From A Squirrel’s View – The Energetic Abruptness Protected by the Shades of Pin Oaks

squirrel view

According to the research published in Journal of Comparative Physiology A, gray squirrels (Sciurus carolinensis) can differentiate green, red with other colors but not able to distinguish green with red. This symptom is called dichromatic color vision. (Reference: Are Squirrels Able to Enjoy the Changing Colors of the Fall?  C. Claiborne Ray, The New York Times)

That being said, the squirrels can not enjoy the fall colors of trees but can differentiate the trees with the environment. 

From our observation, the most active time for the gray squirrels around and on our pin oak trees are early morning (before 8 a.m.) and late afternoon (4-5 p.m.), when the sunlight is not that strong. On cloudy days, they will more likely to show up than very sunny days, which further proves their resistance to strong sunlight.

However, our pin oaks would prefer a full sun environment to grow, which means at least 6 hours of direct, unfiltered sun,  according to the tree guide by Arbor Day Foundation.

As we all know, the pin oaks can provide great sun shading, that blocks the sun for the gray squirrels. This is one of the reasons why these two are good friends in addition to the squirrels’ needs of collecting acorns from the trees.

Tree Public Art in Rotterdam

tree public art

Along the canal in Rotterdam, there are many public artworks. This one particularly about one tree definitely stands out, as it seems trying to tell us a story about the tree’s past by preserving it through support by its other fellows in other species.

I thought this could be a great inspiration for our potential public artwork about one tree, that the story behind a tree does not need to only about its current life, but its memory is also worthy to discover.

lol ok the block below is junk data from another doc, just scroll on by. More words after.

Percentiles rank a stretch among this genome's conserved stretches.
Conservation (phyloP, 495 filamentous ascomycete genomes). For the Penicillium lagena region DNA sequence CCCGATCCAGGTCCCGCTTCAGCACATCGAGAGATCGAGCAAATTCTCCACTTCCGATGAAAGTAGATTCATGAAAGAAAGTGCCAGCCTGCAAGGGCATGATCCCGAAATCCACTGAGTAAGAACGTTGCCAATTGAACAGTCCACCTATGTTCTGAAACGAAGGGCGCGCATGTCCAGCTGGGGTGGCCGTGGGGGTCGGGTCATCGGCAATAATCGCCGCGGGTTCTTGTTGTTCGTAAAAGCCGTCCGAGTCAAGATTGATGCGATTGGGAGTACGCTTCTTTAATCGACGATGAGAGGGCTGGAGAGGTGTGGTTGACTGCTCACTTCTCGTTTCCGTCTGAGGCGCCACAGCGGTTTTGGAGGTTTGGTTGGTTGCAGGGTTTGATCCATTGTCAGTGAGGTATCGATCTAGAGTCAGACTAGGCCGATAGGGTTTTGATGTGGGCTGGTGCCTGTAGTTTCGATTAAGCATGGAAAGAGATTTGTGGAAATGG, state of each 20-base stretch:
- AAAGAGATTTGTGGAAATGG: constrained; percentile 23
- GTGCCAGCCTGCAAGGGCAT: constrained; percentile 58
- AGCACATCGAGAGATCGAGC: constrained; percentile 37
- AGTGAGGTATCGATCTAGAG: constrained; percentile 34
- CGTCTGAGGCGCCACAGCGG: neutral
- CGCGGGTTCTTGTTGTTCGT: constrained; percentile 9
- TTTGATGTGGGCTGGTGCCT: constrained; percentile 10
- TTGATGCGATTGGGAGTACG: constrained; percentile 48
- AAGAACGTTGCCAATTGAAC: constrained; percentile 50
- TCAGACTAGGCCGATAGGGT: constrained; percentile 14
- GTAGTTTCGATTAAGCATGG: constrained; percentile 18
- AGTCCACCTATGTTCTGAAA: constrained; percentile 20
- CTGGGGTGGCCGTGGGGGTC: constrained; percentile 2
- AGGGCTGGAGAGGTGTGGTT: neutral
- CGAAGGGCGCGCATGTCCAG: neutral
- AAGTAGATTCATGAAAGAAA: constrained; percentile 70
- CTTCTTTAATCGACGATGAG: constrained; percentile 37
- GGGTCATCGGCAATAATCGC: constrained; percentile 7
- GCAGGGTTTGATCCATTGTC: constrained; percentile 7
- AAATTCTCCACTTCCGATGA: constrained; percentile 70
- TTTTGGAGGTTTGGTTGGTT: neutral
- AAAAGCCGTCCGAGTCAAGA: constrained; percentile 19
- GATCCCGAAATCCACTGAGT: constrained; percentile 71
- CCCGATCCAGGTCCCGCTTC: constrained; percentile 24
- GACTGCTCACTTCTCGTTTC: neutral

Defining the Symbiosis through Chasing Squirrels…Where should they go without these oaks ?

squirrel trace

There is a special relationship between the gray squirrels and the pin oaks. The squirrels rely on the pin oaks to live. But they can also hurt the oaks by the bark stripping activities. They are not only showing up on the trees but also play in the parking lot close to these trees. Where are their habitats? Which trees do you like the best? Beyond the trees. where will they show up? The goal is to reveal this symbiotic relationship further through “chasing” and “documenting”.. (To be continued)

Smart Pin Oak Reproduction Strategies


Pin oaks rely on animals to help them reproduce. The reason while their nuts are with think shells is because in this way squirrels would be more attracted to their fruits. These squirrels are not smart enough to remember where they hide their food, and then the survival of pink oak nuts will spread out to other places further than their “mother” is at, and the species gets the chance to move further.